First taste of fall

The storm that came through over a week ago, also brought cooler weather. The temp gradually fell until we had lows in the fifties, but just for a few days. That really made one think of fall and the coming of winter. Other signs are dwindling cucumber crops and vines starting to dry up.

This is a busy time, both in the garden and in the kitchen. Although tomato production has also slowed, I get enough to can a batch a week. Last Saturday, I canned both spaghetti sauce and pickles. I may get just enough pickling cucumbers for one more batch.

I am getting full-sized melons now, a few a week. Even though I have a lot of vines, many are seeds of volunteers from last year, and they are not very big or tasty. I did get a Kansas melon that I look forward to tasting, as well as a big Ambrosia. More are coming. Fortunately, the leaves seem to be more revealing than back in July, and a glint of ripe melon, as well as the distinctive aroma, usually allows me to find them in time. Some I had located when they were still green, and kept track of their growth.

I plan on replacing the fading cucumber vines with snap peas by next weekend. I also have to remove some tomato plants that dried up. They will yield even more space for peas. Since there are bush bean seeds in many of the same beds, I will not till them up before planting.

The bush beans in the beds on the side of the house are doing well. They came up in two days with plenty of water. I am trying a different watering system this fall. I use flat sprinkler hoses to replace many of my soaker hoses. These latter hoses have dried up and do not allow the passage of much water. I place the flat hoses on their sides in the square beds, oriented so that the mist hits the seedlings. I also have all these hoses on Y connecters so I can control the force of the water. They work very well and give good coverage. I will try to take some pics.

I was able to plant one of the long beds in the side yard to Romaine lettuce starts. Only one half is currently planted, with more seedlings coming up inside. I use a sprinkler hose in the flat position in this bed. The mist is quite fine, but if allowed to spray long enough, will keep the soil moist. No puddling.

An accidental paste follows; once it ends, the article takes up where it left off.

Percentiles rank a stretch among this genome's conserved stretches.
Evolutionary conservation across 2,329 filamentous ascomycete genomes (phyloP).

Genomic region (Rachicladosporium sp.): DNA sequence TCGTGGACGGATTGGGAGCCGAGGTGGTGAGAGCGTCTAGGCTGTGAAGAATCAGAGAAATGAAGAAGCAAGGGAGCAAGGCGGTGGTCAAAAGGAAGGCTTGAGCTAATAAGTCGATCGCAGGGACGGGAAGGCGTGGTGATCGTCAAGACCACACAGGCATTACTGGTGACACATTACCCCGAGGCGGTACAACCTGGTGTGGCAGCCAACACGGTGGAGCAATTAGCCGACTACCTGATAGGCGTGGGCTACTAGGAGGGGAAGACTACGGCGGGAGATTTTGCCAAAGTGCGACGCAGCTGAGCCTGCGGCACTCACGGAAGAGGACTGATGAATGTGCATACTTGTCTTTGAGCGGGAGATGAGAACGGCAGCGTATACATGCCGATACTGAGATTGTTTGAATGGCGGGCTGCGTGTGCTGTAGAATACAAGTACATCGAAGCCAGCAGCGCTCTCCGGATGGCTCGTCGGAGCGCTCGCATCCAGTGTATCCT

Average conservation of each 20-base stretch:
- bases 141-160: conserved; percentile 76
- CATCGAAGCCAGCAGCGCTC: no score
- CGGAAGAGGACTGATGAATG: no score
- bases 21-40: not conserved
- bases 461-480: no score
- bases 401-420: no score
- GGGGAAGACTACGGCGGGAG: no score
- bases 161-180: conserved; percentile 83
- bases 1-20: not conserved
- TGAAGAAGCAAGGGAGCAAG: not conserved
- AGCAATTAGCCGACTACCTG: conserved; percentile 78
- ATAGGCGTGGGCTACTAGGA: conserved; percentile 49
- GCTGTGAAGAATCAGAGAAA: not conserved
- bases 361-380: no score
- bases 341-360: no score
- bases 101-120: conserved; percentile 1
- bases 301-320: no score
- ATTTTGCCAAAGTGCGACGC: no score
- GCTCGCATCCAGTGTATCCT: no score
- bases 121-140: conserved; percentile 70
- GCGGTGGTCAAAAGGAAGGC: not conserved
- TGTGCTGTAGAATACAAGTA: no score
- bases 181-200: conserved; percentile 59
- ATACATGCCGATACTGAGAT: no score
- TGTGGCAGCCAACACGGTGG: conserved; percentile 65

I used a sprinkler hose wrapped around the base of two rose bushes to supply moisture to bushes that had originally had soaker hose loops. The loops stopped working and the bushes didn’t get enough moisture to bloom or grow. I have the hose flat and with the holes facing down between the bushes. Garden staples keep them flat so I can mow over them without tearing them up.

You can get sprinkler hoses from Gilmore from right now for leas than $11.00 for 25 feet. They were closer to $15.00 earlier in the summer. I like the Gilmore version because they are very flexible and last for years. Many stores now carry recycled rubber sprinkler hoses. These have the same problems as soaker hoses: they dry up and stop providing water. I am all for recycling, but I have to continually replace these. I have a Gilmore hose that was purchased 5 years ago. It still works, despite being out in all weathers. I have purchased almost 20 of these to replace the soaker hoses in most of the beds. Like everything else, they are an experiment. I will keep you informed.

Aker’s Plum is in hiatus. San Marzano has been productive, and I hope that Amish paste makes use of all that foliage. I still get Principe Borghese, a handful a day or so. Really more of a salad tomato, but I throw them in sauce anyway. One Saucy plant remains, but not producing at the moment.

I have a lot of work in the coming week: remove dead tomato and cucumber plants, plant snap peas, and make spaghetti sauce and pickles. After the cukes are gone, Picking each night will take less time. However, I did have to start buying lettuce last week.

Happy gardening!



~ by suscrofa on August 30, 2010.

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